Components of the mitogen-activated protein kinase (MAPK) pathway for cell signaling in yeast are reused in related pathways that produce very different biological outcomes. So how does a cell know, for example, whether it should grow or mate? Enter Ste5, the prototypical scaffold protein, which binds the set of components from the mating pathway, presumably to sequester them so they can be activated specifically. But Zalatan et al. (see the Perspective by Davis) found something rather different. Ste5 is not just an inert support structure; it apparently has an active role in the regulatory pathway as an allosteric inhibitor of the MAPK Fus3. It only unclamps Fus3 function when a signal unique to the mating pathway brings Ste5 to the cell membrane.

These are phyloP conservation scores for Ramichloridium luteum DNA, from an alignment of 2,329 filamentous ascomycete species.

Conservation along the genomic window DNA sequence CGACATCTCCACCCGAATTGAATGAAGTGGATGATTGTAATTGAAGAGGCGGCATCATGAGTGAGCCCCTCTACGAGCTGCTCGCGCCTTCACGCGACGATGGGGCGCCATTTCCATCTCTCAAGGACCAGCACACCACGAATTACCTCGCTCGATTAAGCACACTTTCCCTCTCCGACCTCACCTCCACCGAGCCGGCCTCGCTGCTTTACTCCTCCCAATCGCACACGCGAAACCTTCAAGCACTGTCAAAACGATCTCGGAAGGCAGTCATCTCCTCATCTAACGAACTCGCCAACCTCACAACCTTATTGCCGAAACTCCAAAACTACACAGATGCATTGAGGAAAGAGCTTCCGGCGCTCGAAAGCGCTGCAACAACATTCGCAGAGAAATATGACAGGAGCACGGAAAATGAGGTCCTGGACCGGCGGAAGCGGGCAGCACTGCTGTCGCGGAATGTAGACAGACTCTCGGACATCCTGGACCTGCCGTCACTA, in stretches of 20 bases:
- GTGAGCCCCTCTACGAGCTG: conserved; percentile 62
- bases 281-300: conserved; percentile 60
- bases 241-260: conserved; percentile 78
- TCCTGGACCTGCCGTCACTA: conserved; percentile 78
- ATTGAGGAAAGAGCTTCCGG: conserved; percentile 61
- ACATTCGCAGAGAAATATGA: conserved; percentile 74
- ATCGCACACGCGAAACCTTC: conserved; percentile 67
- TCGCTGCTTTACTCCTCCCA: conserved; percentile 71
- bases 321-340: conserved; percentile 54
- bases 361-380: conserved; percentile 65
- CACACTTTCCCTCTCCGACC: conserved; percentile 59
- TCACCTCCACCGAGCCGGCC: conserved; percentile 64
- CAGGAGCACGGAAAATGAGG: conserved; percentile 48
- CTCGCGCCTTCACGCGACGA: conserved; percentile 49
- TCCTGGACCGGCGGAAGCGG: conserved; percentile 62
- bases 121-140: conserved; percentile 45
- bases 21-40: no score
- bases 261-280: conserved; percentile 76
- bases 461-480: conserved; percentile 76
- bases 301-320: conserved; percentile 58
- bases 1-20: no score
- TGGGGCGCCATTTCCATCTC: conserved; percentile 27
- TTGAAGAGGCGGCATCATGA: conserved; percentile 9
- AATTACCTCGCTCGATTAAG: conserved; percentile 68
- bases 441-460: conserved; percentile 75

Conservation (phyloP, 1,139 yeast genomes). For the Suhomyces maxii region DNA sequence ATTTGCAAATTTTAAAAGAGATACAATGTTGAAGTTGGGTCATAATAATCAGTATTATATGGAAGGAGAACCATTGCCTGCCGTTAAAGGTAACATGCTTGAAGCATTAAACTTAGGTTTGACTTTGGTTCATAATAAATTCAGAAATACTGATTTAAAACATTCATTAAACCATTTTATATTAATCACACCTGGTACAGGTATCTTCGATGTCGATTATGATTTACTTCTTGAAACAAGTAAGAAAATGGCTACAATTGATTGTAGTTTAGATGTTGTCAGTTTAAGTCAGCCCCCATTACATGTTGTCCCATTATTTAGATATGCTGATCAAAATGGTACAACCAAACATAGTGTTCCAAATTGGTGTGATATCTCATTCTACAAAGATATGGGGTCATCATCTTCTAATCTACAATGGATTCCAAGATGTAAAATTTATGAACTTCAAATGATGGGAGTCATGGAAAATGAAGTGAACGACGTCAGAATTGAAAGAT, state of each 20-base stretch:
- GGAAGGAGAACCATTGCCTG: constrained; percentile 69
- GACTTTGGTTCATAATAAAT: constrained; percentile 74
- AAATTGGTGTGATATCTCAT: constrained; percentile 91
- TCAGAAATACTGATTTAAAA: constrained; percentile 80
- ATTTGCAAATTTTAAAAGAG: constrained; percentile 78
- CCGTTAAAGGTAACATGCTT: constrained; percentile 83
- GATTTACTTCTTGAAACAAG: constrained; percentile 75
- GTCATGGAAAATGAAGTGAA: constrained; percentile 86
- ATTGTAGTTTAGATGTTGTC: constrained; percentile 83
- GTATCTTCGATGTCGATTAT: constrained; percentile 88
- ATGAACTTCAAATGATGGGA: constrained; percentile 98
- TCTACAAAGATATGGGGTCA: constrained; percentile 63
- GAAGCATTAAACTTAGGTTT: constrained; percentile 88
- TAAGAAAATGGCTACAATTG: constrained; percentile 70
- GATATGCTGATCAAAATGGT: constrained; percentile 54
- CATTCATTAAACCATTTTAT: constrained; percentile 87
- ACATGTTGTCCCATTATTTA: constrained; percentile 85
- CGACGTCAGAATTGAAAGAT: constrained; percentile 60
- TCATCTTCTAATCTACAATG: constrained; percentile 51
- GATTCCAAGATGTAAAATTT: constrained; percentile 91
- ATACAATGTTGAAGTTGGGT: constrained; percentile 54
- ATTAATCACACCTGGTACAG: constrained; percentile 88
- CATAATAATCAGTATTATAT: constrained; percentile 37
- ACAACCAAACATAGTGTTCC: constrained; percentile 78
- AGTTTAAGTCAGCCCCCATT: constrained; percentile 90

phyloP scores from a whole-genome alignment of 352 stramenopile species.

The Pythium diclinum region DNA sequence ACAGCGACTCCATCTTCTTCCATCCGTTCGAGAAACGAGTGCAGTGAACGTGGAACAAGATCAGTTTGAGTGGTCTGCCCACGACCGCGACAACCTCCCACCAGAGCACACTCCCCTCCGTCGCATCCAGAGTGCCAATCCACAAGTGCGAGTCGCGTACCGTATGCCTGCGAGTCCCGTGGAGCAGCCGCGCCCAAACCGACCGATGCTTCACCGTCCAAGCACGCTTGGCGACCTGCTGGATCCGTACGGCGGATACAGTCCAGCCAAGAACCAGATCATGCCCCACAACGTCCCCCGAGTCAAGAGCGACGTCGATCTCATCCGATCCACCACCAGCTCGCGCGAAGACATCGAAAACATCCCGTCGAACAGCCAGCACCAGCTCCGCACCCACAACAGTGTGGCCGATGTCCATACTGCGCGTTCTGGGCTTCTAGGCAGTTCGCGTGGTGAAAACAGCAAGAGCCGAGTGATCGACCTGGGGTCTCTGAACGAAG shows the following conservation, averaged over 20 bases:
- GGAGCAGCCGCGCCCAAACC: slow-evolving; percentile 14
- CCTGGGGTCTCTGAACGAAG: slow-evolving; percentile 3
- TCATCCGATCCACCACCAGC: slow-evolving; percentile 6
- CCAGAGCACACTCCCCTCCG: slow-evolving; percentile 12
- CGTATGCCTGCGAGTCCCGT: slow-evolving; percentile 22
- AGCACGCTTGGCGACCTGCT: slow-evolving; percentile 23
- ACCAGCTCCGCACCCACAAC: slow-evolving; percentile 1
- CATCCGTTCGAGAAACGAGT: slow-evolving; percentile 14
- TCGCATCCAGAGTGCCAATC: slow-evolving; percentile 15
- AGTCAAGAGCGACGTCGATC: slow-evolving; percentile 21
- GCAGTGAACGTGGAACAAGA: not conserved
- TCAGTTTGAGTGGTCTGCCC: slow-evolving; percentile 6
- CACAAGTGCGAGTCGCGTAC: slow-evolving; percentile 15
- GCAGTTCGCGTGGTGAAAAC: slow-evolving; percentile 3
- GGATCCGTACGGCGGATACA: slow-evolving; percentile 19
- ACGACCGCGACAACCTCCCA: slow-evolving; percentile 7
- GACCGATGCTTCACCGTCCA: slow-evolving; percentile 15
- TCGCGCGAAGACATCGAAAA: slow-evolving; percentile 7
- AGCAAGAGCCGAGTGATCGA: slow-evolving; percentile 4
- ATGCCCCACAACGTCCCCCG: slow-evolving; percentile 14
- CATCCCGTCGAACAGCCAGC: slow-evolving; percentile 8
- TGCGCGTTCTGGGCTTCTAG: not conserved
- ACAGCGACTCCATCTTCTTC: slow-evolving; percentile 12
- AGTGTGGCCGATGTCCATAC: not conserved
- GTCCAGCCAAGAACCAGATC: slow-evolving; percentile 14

J. G. Zalatan, S. M. Coyle, S. Rajan, S. S. Sidhu, W. A. Lim, Conformational control of the Ste5 scaffold protein insulates against MAP kinase misactivation. Science 337, 1218–1222 (2012). [Abstract] [Full Text]